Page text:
So what are these red flags that parents need to watch for, if they are wondering if their teen is teetering on the edge of something more serious than teenage angst? I have listed them below, and following the list is a more detailed explanation of each:
  • Negative feelings or behaviors lasting more than two weeks
  • Loss of enjoyment in established activities
  • Restlessness, fatigue, or a lack of motivation in school
  • Marked increase in irritability or impatience
  • Feelings of being weighed down
  • Loss of physical and emotional energy
  • Marked changes in appetite or weight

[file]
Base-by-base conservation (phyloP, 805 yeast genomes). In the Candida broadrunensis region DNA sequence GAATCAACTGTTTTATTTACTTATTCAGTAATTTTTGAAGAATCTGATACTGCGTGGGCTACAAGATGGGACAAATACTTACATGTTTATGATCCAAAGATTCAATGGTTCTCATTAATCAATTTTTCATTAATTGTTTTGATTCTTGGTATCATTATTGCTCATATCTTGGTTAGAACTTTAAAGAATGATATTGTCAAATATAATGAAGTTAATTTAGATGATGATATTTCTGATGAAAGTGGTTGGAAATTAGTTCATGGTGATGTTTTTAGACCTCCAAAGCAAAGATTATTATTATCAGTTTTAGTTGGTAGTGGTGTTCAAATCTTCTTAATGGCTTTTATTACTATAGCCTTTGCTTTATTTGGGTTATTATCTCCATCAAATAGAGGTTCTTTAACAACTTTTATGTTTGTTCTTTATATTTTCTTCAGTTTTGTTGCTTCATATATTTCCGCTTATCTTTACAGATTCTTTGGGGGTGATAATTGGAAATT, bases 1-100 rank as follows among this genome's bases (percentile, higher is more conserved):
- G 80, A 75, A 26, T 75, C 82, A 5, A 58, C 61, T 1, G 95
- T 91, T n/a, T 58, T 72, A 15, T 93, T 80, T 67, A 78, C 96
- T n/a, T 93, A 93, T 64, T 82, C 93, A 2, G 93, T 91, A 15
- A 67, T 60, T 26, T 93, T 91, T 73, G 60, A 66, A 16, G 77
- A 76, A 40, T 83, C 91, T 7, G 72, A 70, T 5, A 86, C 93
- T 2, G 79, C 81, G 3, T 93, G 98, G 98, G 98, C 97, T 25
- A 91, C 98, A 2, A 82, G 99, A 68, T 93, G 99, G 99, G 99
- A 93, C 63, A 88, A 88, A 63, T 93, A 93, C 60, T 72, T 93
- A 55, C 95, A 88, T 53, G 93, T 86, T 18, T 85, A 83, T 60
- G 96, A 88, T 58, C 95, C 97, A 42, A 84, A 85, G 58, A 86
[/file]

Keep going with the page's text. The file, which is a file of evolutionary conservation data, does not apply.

• Lapse in personal hygiene.
  • Social isolation from family or friends
  • Taking up with a new set of friends
  • Impulsive thinking or rash judgments
  • Inability to make decisions, concentrate, or focus
  • Marked increase in frustration or anger
  • Feelings of sadness and worthlessness
  • Expressing feelings of stress and inability to cope
  • Ongoing complaints of headaches, stomachaches, bodyaches
  • Marked change in sleep patterns
  • Avoidance of added privileges
(Further explanations of each item from both lists are included in the book.)
About the author: Dr. Gregg Jantz is the best-selling author of numerous books, including Hope, Help, and Healing for Eating Disorders. He is the founder of The Center for Counseling and Health Resources, a leading healthcare facility near Seattle that specializes in whole-person care.

1 comment:

  1. They should catch your attention and slow you down long enough to investigate the source of the smoke, even if you have trouble catching it in your hand.